A report from the World Economic Forum titled, ‘Migration and Its Impact on Cities,' addresses how cities can better address migration-related challenges in the future, and provides a framework to achieve long-term migrant integration.
The report includes 22 case studies from some of the most affected cities in each region of the world.
25 October 2017: A report by the World Economic Forum (WEF) indicates that, based on data for 2015 and 2013, the number of internal migrants is three times as high as the number of international migrants globally, although internal migrants receive less attention in political debate and planning processes. The WEF report outlines ways for cities to better meet the needs of migrants and achieve long-term migrant integration.The report titled, ‘Migration and Its Impact on Cities,’ aims to inform the forthcoming negotiations on a UN Global Compact for Safe, Orderly and Regular Migration. It examines: types and causes of migration; how cities can be better prepared for migration; and how they can meet the needs of migrants, particularly in the delivery of urban infrastructure and services (housing, education, health, employment, integration and social cohesion, and safety and security). It also provides a framework for long-term migrant integration. The framework addresses the “perception problem” surrounding migrants, and discusses community engagement, policy reforms, inclusive urban planning mechanisms for migrants’ long-term needs, and the importance of “responsive, outward-looking and action-oriented” city leadership. The report also seeks to help city leaders identify solutions to address the challenges posed by migration.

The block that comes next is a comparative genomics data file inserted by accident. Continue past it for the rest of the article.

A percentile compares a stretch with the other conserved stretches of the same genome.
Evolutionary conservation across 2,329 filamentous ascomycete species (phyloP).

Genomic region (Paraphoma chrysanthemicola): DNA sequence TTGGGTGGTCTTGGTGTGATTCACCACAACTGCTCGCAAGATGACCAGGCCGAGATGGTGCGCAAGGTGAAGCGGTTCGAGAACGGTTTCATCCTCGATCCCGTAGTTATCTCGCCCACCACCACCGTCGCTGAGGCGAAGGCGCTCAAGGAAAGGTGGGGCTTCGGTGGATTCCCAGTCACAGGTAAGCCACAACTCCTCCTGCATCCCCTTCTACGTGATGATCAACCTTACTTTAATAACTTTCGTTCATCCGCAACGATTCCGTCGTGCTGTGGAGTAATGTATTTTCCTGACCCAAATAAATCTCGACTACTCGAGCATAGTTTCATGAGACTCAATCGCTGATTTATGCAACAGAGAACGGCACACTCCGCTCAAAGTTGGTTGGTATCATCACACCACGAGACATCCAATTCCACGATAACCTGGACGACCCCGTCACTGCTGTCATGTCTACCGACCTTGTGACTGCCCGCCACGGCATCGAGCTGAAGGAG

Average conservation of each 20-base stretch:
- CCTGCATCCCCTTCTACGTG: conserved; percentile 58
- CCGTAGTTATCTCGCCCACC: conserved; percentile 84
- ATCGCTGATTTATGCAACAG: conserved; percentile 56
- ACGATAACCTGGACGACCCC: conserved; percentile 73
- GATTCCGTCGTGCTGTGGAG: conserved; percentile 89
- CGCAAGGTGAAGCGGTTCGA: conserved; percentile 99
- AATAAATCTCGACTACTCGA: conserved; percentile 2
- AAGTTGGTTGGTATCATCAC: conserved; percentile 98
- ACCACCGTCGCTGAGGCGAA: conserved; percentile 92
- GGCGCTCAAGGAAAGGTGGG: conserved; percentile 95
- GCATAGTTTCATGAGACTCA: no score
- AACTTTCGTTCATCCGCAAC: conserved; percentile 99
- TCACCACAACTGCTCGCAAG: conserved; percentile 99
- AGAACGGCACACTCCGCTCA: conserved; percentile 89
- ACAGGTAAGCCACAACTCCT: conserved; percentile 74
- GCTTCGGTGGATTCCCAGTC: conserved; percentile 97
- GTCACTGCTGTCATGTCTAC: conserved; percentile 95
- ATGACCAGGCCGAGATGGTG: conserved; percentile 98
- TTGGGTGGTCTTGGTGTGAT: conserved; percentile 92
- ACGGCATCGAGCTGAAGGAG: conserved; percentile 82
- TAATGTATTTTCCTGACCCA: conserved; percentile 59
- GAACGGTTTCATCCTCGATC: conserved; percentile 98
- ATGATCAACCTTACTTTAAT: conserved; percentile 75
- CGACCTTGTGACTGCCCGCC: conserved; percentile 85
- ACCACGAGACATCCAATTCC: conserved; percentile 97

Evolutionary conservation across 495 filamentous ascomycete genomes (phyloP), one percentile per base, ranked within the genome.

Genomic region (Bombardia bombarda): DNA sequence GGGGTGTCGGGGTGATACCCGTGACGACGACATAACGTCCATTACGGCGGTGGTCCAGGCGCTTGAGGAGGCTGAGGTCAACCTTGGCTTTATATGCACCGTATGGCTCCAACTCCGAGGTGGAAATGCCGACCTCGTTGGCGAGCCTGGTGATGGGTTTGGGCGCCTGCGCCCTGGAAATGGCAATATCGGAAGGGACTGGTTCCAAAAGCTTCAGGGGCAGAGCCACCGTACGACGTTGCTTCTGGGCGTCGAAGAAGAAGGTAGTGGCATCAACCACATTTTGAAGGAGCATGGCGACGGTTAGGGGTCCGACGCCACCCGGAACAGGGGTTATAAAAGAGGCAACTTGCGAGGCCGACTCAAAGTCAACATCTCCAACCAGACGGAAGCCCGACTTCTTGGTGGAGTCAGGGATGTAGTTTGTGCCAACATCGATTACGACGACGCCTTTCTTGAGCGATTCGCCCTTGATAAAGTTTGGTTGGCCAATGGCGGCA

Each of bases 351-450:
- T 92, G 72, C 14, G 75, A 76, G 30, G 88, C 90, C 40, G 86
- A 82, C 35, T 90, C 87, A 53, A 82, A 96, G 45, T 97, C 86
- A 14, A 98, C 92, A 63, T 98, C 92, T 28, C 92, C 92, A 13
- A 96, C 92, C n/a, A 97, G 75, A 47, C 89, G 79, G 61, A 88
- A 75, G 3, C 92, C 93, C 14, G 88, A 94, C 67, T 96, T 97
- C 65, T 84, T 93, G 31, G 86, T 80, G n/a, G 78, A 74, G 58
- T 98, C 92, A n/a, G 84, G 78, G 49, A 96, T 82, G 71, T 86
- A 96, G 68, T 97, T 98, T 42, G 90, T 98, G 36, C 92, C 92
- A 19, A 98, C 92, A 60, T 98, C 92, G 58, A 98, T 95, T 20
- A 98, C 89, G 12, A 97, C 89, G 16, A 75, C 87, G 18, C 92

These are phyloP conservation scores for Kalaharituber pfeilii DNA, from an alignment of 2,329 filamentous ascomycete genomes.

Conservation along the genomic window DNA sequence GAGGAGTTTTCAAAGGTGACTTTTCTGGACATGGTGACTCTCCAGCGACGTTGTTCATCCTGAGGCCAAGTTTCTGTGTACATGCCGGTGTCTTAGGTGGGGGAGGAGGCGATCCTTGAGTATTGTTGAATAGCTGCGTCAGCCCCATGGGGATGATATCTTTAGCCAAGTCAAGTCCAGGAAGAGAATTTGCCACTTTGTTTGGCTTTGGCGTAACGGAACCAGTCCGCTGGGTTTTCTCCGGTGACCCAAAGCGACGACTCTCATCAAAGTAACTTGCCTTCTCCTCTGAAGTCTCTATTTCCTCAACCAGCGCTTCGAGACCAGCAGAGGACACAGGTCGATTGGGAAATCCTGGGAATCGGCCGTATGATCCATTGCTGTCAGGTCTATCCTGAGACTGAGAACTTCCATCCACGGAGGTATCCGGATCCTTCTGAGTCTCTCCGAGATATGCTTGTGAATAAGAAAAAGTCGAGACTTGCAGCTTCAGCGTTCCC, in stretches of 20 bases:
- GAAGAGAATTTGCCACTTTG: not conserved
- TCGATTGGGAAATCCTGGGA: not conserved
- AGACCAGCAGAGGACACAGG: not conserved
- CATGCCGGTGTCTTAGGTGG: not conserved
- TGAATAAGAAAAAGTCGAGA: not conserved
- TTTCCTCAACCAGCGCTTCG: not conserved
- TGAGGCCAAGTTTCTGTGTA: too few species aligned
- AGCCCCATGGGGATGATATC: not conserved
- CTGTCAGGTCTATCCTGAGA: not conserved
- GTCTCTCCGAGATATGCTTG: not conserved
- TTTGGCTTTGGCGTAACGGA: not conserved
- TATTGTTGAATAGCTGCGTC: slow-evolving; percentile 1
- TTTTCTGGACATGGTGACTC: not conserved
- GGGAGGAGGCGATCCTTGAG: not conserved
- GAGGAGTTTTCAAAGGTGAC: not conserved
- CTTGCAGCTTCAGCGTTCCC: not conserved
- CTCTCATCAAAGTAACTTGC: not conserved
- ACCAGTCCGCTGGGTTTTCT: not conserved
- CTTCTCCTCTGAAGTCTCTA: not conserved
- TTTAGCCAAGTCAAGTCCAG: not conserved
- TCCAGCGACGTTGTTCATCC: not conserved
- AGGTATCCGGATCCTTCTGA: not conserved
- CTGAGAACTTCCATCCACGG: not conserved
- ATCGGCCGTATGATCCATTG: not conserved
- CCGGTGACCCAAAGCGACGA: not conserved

The cities surveyed identified housing, health, education and employment as specific challenges in dealing with a migrant influx.
The report includes 22 case studies from some of the most affected cities in each region of the world, namely: Montreal, Ottawa, Calgary, New York and Boston in North America; São Paulo and Medellín in South America; Dubai, Amman and Ramallah in the Middle East and North Africa; Cape Town and Dakar in Sub-saharan Africa; Pune, Surat, Guangzhou and Davao City in Asia; Berlin, Athens, Paris, Amsterdam and Rotterdam in Europe; and Auckland in Oceania. The cities identified housing, health, education and employment as specific challenges in dealing with a migrant influx.
WEF reports that, in 2015, over a billion people migrated, 244 million went abroad and 763 million moved within their home country, and migrants contributed over US$6.4 trillion, or 9.4%, to global GDP. While most migrants settle in cities, statistics are limited, particularly in developing economies where such information could help improve urban planning and preparedness of cities.
The report recognizes that well-managed migration will play an integral role in sustainable development and achieving the SDGs, in particular SDG 11 (sustainable cities and communities). It emphasizes collaboration and partnerships among cities, replication of best practices, and incentivizing private sector engagement. The report suggests fostering migrant entrepreneurship and capitalizing on migrants’ skills, in order help the local economy, and calls for cities to provide training and mentoring support.
Speaking about the report, Louise Arbour, Special Representative of the UN Secretary-General for International Migration, said cities must identify the legal and administrative priorities required to enable the integration and adequate protection of migrants, particularly for those who lack the same legal entitlements as refugees. [Migration and its Impact on Cities Landing Page] [Migration and its Impact on Cities] [Report Highlights] [WEF Press Release] [WEF Blog Post on Integrating Migrants into Cities] [Blog Post with Charts on how Migration is Changing Cities]